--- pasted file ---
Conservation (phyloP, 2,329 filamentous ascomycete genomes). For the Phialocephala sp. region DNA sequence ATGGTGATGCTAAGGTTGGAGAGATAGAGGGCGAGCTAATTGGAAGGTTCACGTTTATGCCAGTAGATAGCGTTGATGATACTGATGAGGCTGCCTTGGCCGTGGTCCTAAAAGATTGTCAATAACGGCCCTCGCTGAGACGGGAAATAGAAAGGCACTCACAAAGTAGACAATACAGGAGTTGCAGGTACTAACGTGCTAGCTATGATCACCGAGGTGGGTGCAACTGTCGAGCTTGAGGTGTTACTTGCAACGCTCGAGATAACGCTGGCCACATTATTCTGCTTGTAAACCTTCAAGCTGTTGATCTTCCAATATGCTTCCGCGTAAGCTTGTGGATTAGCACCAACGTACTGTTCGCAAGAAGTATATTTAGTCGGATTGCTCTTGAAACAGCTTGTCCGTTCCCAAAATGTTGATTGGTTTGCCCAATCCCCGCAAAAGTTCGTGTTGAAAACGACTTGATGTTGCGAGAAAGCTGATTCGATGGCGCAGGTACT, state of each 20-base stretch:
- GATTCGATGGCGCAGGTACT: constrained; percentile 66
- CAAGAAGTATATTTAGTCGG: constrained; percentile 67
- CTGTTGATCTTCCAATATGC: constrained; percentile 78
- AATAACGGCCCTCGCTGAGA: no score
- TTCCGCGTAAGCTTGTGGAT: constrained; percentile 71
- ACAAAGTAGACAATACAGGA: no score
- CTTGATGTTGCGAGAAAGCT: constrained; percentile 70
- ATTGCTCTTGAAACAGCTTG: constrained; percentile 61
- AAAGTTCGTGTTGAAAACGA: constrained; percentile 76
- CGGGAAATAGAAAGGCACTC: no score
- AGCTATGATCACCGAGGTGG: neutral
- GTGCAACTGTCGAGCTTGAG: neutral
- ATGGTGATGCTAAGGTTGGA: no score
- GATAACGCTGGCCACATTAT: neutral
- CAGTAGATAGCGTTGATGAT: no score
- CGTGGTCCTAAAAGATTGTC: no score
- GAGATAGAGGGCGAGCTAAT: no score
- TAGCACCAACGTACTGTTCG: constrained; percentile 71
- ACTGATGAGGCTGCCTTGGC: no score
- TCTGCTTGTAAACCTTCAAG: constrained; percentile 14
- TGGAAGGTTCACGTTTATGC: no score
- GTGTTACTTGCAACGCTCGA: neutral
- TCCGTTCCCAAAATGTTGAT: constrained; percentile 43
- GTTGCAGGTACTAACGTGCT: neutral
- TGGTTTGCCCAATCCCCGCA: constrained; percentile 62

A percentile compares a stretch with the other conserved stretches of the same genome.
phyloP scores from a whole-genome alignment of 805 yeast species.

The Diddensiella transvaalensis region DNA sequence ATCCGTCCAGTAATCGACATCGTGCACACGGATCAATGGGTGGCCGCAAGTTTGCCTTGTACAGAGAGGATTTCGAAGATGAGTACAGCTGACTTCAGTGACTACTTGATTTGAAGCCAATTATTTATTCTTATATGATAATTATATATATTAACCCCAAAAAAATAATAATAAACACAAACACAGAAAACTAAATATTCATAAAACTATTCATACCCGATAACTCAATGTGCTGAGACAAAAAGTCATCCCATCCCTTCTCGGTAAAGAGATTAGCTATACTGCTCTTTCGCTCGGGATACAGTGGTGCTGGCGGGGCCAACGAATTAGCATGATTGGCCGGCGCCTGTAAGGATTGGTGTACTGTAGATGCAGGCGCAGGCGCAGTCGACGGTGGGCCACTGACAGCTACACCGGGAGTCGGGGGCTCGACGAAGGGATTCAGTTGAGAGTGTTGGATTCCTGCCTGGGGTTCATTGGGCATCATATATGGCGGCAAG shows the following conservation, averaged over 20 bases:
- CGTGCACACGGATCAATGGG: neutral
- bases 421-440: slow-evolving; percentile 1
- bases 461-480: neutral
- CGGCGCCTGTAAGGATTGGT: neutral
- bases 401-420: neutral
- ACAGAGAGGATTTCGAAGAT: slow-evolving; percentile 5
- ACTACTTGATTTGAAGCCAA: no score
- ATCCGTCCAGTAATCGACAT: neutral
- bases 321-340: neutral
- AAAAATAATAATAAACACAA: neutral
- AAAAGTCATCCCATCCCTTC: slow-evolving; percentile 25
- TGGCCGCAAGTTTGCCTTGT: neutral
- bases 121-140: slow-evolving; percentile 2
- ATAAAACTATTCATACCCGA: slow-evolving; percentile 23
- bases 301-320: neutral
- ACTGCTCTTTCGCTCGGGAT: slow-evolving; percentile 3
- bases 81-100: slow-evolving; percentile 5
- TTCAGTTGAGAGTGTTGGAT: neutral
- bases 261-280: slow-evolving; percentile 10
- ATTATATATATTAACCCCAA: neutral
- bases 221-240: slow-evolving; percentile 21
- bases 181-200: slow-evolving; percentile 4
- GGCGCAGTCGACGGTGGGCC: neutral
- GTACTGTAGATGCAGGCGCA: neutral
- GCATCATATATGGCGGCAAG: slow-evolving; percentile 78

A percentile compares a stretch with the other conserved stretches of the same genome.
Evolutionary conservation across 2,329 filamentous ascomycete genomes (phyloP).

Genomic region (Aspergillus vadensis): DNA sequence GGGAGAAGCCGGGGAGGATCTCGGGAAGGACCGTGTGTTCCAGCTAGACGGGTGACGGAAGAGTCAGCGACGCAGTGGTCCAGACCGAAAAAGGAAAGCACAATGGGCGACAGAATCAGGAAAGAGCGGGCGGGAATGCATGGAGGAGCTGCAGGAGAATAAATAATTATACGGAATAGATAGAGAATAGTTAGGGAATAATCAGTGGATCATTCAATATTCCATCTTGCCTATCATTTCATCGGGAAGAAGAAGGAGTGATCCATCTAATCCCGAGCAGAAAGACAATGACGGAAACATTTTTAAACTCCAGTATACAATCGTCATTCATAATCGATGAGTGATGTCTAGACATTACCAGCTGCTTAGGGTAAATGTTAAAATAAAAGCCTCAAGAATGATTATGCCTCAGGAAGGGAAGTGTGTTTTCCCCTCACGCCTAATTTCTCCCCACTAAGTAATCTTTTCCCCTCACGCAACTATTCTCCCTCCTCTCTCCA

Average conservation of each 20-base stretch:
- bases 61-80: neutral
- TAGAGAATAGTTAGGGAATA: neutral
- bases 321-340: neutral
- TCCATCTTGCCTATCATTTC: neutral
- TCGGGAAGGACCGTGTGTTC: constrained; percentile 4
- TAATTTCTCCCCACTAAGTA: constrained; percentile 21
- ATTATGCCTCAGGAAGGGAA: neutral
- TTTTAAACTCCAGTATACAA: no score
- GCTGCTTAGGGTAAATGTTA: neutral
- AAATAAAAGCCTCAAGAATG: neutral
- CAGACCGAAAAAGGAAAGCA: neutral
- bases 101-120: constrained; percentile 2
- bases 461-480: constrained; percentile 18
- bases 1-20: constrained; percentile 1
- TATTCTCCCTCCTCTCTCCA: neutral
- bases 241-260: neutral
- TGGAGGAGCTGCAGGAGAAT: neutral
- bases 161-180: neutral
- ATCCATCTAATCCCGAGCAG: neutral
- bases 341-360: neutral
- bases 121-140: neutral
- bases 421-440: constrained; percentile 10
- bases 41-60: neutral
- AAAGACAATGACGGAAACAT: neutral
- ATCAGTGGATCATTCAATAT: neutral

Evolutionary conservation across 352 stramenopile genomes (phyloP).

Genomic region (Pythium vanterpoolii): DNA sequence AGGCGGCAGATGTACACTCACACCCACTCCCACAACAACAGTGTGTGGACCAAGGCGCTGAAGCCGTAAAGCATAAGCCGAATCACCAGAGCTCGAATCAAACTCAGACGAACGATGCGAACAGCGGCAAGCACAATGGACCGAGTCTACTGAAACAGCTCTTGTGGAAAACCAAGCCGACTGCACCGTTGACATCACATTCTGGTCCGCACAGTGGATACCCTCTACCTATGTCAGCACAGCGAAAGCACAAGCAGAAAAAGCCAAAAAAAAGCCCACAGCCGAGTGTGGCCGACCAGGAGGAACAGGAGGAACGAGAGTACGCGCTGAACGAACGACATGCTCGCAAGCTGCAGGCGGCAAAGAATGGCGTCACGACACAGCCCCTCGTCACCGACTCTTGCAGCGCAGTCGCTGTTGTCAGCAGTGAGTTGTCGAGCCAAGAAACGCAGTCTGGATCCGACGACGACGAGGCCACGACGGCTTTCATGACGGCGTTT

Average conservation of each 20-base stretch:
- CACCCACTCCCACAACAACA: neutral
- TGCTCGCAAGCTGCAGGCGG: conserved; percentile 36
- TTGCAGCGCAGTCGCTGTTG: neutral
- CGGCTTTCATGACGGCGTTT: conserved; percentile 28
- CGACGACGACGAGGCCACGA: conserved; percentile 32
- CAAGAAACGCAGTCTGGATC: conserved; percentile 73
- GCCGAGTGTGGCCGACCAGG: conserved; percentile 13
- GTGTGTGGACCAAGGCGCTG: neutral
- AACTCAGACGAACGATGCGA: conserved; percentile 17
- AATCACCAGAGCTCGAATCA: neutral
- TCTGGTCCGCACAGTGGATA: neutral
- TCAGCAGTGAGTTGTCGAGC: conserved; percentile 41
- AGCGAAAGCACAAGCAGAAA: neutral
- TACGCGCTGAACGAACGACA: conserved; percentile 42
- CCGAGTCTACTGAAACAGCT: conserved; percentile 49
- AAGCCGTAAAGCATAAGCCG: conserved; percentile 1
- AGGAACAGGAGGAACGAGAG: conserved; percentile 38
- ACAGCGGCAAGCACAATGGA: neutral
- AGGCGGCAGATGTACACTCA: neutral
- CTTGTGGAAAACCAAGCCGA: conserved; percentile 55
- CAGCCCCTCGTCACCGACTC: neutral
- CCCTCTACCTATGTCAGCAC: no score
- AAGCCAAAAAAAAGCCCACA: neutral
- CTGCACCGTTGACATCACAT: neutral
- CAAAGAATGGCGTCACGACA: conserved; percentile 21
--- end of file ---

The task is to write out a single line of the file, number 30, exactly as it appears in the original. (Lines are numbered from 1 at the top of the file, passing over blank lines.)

- CGTGCACACGGATCAATGGG: neutral